Food 1-1Published 12:52pm Friday, November 9, 2012
During the past year I have been diagnosed with severe lactose intolerance. I am unable to eat any milk, cream, buttermilk, sour cream, butter, cottage cheese, yogurt, cottage cheese, or any other type of cheese, as well as the whey and other milk solids found in prepared foods.
Here is how I need help. I need a good cookbook with lactose free recipes. I would like a good whole grain bread recipe for bread machines. Also I would like to know if there are mixes that are specifically made for lactose intolerant diets. Are there sources for purchasing LI products?
The other need that I have is for some guidance in dining out. My experiences in this area have not been good. At this point I am pretty much limited to removing the meat from the bun and ordering a side salad with French dressing. Eating in a classy restaurant is impossible. They always have exotic sauces – containing dairy – that they add to the dish. A steak will come with a pat of butter on it, as do hash browns, and the breading on chicken strips or shrimp and other fish usually contains dairy.
Thank you for any help that you can give me.
Dear Lactose-Free Lorraine,
Working around food allergies is no easy task, so I commend you for taking charge of your own health! The good news is that eating dairy-free goes hand in hand with eating healthy, as you are essentially avoiding many calorie and fat-laden foods. I have a few resources for you that will hopefully be helpful as you cook in your home, as well as eat out.
GoDairyFree.org is an extensive website created by someone such as you with a severe milk-protein allergy. The site lists grocery guides, product reviews, tips on eating out, thousands of recipes, and other news-worthy information regarding eating dairy-free. You can also purchase a cookbook, Go Dairy Free: The Guide and Cookbook for Milk Allergies, Lactose Intolerance, and Casein-Free Living on amazon.com.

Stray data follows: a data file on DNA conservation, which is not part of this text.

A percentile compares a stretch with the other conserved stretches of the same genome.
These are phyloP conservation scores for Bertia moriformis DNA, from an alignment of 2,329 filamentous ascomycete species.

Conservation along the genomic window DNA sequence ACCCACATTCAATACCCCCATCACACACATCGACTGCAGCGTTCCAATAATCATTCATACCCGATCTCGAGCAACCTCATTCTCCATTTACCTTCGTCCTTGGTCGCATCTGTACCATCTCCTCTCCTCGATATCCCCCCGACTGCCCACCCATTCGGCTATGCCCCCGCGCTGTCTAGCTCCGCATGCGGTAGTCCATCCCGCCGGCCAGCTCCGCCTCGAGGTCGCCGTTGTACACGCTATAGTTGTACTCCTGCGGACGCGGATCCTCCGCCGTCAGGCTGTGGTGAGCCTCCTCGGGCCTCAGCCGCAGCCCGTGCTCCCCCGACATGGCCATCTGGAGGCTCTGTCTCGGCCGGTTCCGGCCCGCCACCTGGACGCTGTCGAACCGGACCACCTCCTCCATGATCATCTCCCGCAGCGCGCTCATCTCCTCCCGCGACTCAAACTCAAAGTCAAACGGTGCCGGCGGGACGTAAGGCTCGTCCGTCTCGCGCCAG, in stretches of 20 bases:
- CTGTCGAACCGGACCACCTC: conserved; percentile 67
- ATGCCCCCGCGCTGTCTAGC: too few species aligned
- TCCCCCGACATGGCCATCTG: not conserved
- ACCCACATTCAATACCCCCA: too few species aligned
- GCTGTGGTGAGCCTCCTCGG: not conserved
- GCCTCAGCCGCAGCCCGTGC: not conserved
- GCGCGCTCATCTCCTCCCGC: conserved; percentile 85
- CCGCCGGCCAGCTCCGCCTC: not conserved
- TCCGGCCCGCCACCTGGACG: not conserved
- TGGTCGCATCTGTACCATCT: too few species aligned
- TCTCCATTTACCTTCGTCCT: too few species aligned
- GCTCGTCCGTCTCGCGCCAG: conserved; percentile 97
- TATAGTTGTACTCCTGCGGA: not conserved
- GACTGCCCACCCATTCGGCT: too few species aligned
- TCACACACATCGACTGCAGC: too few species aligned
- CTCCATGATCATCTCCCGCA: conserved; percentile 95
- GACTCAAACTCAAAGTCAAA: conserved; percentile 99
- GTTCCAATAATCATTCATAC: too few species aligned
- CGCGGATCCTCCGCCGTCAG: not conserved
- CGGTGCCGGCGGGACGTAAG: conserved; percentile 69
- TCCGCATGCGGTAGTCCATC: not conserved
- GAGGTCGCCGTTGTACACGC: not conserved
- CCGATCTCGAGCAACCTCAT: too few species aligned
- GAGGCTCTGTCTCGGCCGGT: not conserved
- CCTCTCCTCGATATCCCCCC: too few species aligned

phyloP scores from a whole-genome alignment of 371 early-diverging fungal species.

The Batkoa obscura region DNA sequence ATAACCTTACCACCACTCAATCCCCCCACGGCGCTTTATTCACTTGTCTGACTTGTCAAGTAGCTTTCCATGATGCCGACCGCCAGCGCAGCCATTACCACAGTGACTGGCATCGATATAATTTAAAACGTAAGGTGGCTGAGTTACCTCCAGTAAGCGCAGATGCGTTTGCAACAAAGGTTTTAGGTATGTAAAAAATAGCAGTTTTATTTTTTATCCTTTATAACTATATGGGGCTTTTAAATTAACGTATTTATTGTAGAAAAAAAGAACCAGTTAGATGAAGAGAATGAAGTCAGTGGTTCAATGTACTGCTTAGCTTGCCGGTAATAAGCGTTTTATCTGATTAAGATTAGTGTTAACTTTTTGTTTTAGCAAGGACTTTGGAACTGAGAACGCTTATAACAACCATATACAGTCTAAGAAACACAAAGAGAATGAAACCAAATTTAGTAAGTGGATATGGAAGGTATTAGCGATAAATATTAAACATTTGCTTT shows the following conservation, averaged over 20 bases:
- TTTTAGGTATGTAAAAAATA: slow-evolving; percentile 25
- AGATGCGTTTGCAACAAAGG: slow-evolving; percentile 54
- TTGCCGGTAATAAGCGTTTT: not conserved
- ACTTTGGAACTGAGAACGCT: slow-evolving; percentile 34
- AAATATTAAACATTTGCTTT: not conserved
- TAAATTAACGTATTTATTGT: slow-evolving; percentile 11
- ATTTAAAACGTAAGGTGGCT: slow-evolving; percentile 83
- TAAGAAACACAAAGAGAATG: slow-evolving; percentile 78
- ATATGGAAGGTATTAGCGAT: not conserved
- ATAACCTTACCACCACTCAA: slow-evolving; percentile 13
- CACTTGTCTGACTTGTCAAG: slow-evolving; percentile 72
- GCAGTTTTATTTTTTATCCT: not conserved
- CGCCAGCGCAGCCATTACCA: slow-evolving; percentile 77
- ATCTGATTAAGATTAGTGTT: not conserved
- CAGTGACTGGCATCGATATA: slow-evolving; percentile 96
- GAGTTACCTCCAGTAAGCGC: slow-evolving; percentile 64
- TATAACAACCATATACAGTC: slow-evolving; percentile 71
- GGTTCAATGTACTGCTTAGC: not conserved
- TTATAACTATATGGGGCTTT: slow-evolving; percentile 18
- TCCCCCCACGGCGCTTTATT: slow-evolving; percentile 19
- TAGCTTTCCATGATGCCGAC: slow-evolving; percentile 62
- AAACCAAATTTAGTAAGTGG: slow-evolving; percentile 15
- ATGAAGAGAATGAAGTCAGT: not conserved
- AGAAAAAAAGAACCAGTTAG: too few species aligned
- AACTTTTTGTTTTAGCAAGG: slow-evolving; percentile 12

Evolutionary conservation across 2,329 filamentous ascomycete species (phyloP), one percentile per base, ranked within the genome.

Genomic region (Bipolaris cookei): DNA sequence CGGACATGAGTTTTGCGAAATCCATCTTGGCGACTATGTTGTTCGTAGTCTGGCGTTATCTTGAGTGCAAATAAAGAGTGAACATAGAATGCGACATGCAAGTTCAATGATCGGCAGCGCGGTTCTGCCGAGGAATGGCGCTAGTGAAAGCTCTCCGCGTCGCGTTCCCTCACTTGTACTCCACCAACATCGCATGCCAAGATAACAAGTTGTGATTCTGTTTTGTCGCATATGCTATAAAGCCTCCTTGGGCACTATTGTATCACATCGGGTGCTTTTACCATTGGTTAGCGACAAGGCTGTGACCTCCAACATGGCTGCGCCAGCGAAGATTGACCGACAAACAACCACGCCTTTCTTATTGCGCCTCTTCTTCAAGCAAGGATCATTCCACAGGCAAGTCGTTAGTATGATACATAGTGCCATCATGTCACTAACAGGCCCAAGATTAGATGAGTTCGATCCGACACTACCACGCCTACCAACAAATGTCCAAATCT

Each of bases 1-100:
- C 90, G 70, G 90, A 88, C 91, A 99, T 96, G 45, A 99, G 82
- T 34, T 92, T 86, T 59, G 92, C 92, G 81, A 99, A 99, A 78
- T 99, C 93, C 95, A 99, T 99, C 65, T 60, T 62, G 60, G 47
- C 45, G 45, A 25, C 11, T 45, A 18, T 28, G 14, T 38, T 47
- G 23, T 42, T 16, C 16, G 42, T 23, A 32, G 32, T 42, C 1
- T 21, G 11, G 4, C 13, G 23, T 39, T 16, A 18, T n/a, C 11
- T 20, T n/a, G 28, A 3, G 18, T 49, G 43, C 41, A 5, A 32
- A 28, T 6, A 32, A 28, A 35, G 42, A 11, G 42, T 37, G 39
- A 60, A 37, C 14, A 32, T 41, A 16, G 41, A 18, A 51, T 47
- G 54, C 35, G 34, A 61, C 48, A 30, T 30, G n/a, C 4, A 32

You’re right, eating out is a real challenge for people with dairy allergies, in addition to other food allergies. Again, the website provides several general tips for eating out, but also lists recommended restaurants with links to their websites. Our only local chain (in Fergus Falls) listed is Applebee’s, but you’ll find their website (www.applebees.com) to be extremely helpful locating menu items that fit in your diet.
The site lists several brands/products of bread machine mixes that are dairy-free, but perhaps are not labeled “dairy free”. Many gluten-free items are also dairy-free (and/or vegan), but getting products labeled this way takes longer than consumers would like to see. Here is a basic bread machine recipe loaded with lots of whole wheat to meet your whole grain needs!
Honey Whole Wheat Bread
• 1-1/8 cups warm water (110 degrees F/45 degrees C)
• 1/4 cup honey
• 1/2 teaspoon salt
• 1-1/2 cups whole wheat flour
• 1-1/2 cups bread flour
(may use whole wheat bread flour for a heartier bread)
• 2 tablespoons vegetable oil
• 1-1/2 teaspoons active dry yeast
DIRECTIONS: Add ingredients according to the manufacturer’s directions to your bread machine. Use the wheat bread cycle and light color setting.
Is pork considered a red meat or is it “the other white meat”? Does the cut or how lean it is make a difference for someone who is watching their cholesterol?
Just Curious Jan
Dear Just Curious Jan,
Great question! The 80s ad campaign from the National Pork Board was very successful in persuading people that pork is a white meat similar to that of chicken or turkey. Although convincing, the slogan is untrue. Pork is considered a red meat, due to the color that it is after cooking.
If you’re watching your cholesterol, the most important part of the nutrition label to watch is ‘saturated fat’. The best cuts of pork are from the tenderloin, whether a roast or chop, as the amount of saturated fat is very comparable to a skinless chicken breast, about 1-1.5 grams. Compare that to other cuts such as bacon with 3.5 g saturated fat or ribs with 5 grams. Upper limits depend on people’s calorie needs, but for example, someone who is to consume 1,500 calories a day should keep their saturated fat intake under 10 grams.